Wednesday, 17 October 2012

Are Molecular Orbital Hamiltonians actually black-box neural networks?

Regarding quantum physics The Copenhagen interpretation was recently summarized as “Shut up and calculate!” That’s blunt, but not completely unfair. It is, in fact, the right injunction
for most physicists most of the time.” say Rosenblum and Kuttner (2006).

A very simplified discussion on molecular orbitals excerpted from Levine (1977) follows. A Slater type orbital (for example, for a 1s orbital) has the form:
Molecular orbitals can be constructed with linear equations:
Following the Hellmann-Feynman theorem
it is possible then to calculate the molecular orbital energies. Levine(1977) cites Parr (1963) saying “We have at our reach precise descriptions of molecules”. That is, Parr's position is that advanced quantum chemistry provides a view of how molecules behave. However, we can see that the energy of an electron in an orbital is calculated by an operator which calculates a number of exponential functions f , whose addition multiplied by a set of parameters allows to calculate a set of functions φ, from which an integral is then calculated. That seems quite similar to a neural network of neurons in the first row, n neurons in the second row, and one neuron in the third row. An example of a similar neural network applied to the calculation of chemical activities (figure 1) can be found in Nami and Deyhimi (2011).

This brings the question of whether the calculation of energies for molecular orbitals is really mechanistically based, or just a black box model. We go back to Rosenblum and Kuttner (page 119): "Here’s something to ponder: Suppose the cat was placed in the box and the atom sent into the mirror system eight hours before you looked. The system evolves unobserved during those eight hours. If you find the cat alive, since it has gone eight hours without eating, you find a hungry cat. If you find a dead cat, an examination by a veterinary forensic pathologist would determine the cat to have died eight hours ago. Your observation not only creates a current reality, it also creates the history appropriate to that reality. You might consider all this absurd. Precisely Schrödinger’s point! He concocted his cat story to argue that, taken to its logical conclusion, quantum theory, at least its Copenhagen interpretation, was absurd. Therefore, he claimed, it must not be accepted as a description of what’s really going on."

A perverse hypothesis is proposed. Let us assume that electromagnetic fields, as a consequence of the emissions of subatomic particles, combine in an interference pattern instead of leading to homogenenous potential barriers. Such pattern would create regions of maximum and minimum field intensity, and regions of intermediate field intensity in between. The juxtaposition of the individual fields is represented pictorially in Figure 2(left) by means of cross sections of concentric spheres centered on field generating particles. The illustration does not intend to be rigorous (force lines of a magnetic field have nothing to do with an spherical distribution around the originating particle), but to show the complex patterns resulting of the juxtaposition of individual particle-centered patterns. The arrows try to show how a particle would try to negotiate passage through the field through favorable field intensity regions, which can obviously be regarded as a 3-D maze. Figure 2(right) represents even more schematically the now obvious consequence of the hypothesis: random motion through a potential barrier may result in the particle taking “the wrong turns” and getting out the way it entered. Although not illustrated, a potential well’s effect to reject particle may be the consequence of less interference between particle fields at the boundary of said field making it more “impermeable”. The conclusion would be that a wave function Ψ does not describe a quantum behaviour as we think of it, but is simply a function good at being fitted to give values between 0 and 1 within a certain interval, a probability generator.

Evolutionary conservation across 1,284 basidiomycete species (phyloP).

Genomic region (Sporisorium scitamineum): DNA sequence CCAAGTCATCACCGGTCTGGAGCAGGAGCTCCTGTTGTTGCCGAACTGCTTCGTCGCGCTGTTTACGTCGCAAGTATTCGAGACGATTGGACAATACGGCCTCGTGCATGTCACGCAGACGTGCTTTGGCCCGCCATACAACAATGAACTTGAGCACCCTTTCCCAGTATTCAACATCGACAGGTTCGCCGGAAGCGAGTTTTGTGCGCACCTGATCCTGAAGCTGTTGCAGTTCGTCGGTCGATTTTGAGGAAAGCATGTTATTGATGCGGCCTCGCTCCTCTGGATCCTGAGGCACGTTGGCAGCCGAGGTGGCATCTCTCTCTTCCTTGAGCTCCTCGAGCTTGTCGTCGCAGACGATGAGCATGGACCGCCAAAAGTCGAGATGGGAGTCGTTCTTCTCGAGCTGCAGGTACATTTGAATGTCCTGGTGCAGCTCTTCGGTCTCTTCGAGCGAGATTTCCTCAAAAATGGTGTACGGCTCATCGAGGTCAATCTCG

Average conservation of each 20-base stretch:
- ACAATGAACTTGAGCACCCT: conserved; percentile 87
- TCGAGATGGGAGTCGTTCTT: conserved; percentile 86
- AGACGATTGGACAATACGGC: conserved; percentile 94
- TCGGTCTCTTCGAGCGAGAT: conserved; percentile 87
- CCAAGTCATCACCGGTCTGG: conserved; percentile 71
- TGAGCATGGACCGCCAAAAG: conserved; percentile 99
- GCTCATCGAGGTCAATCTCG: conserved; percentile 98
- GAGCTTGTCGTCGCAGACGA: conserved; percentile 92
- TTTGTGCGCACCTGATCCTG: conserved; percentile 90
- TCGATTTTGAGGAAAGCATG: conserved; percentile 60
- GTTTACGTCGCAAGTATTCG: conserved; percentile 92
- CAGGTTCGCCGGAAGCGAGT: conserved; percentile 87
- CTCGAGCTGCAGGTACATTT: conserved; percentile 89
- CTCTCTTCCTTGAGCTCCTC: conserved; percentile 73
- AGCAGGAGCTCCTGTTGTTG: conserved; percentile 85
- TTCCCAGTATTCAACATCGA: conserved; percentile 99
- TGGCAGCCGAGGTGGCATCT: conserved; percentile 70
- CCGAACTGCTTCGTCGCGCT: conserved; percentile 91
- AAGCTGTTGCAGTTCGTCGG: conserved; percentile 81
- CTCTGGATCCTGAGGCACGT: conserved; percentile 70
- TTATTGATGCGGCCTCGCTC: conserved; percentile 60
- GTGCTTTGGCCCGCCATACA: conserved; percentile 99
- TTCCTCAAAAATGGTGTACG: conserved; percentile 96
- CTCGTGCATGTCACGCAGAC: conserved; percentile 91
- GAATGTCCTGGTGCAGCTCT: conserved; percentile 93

A final element of this “heretic” quantum model would be the following: let us assume that considering electrons as basic subatomic particles is flawed because the fact they cannot be broken is due to their high mobility, which prevents the stress due to the impacting energy to break up the assembly of sub-particles constituting the electron, instead accelerating the electron and changing the configuration of the particle. If so, then the Hamiltonian of an electron:


Would be in fact
He-nΨe-n + ΣHse-ecΨse-ec = Ψe-nEe-n + ΣΨse-ecEse-ec

The subindex e-n would mean electron-nucleus interaction, and the subindex se-ec would refer to the interactions between the sub-electronic particles and the electronic virtual center. As a consequence, what we accept as wave function for an electron would be a combination:

Ψ = ( Ψe-nEe-n + ΣΨse-ecEse-ec)/E

No wonder the integral of the square of the wave function can assume very intricate forms! And no wonder trying to make sense of any steps of the calculation makes quantum theory “queerer than we can suppose”, as Haldane puts it or that Einstein found its implications “spooky” (Rosenblum and Kuttner, 2006, page 3). The fact is that it may be a black box tool with no significant meaning whatsoever: neural networks are precisely extremely good calculation tools with no pretense of giving us an explanation of why.


Levine, I..N., Quantum Chemistry, (Sp. trans of the first edition) Editorial AC (1977)
Nami, F., Deyhimi, F.; Prediction of activity coefficients at infinite dilution for organic solutes in ionic liquids by artificial neural network, J. Chem. Thermodynamics 43 22–27 (2011)

Rosemblum, B.; Kuttner, F.; Quantum Enigma, 112 Oxford University Press (2006)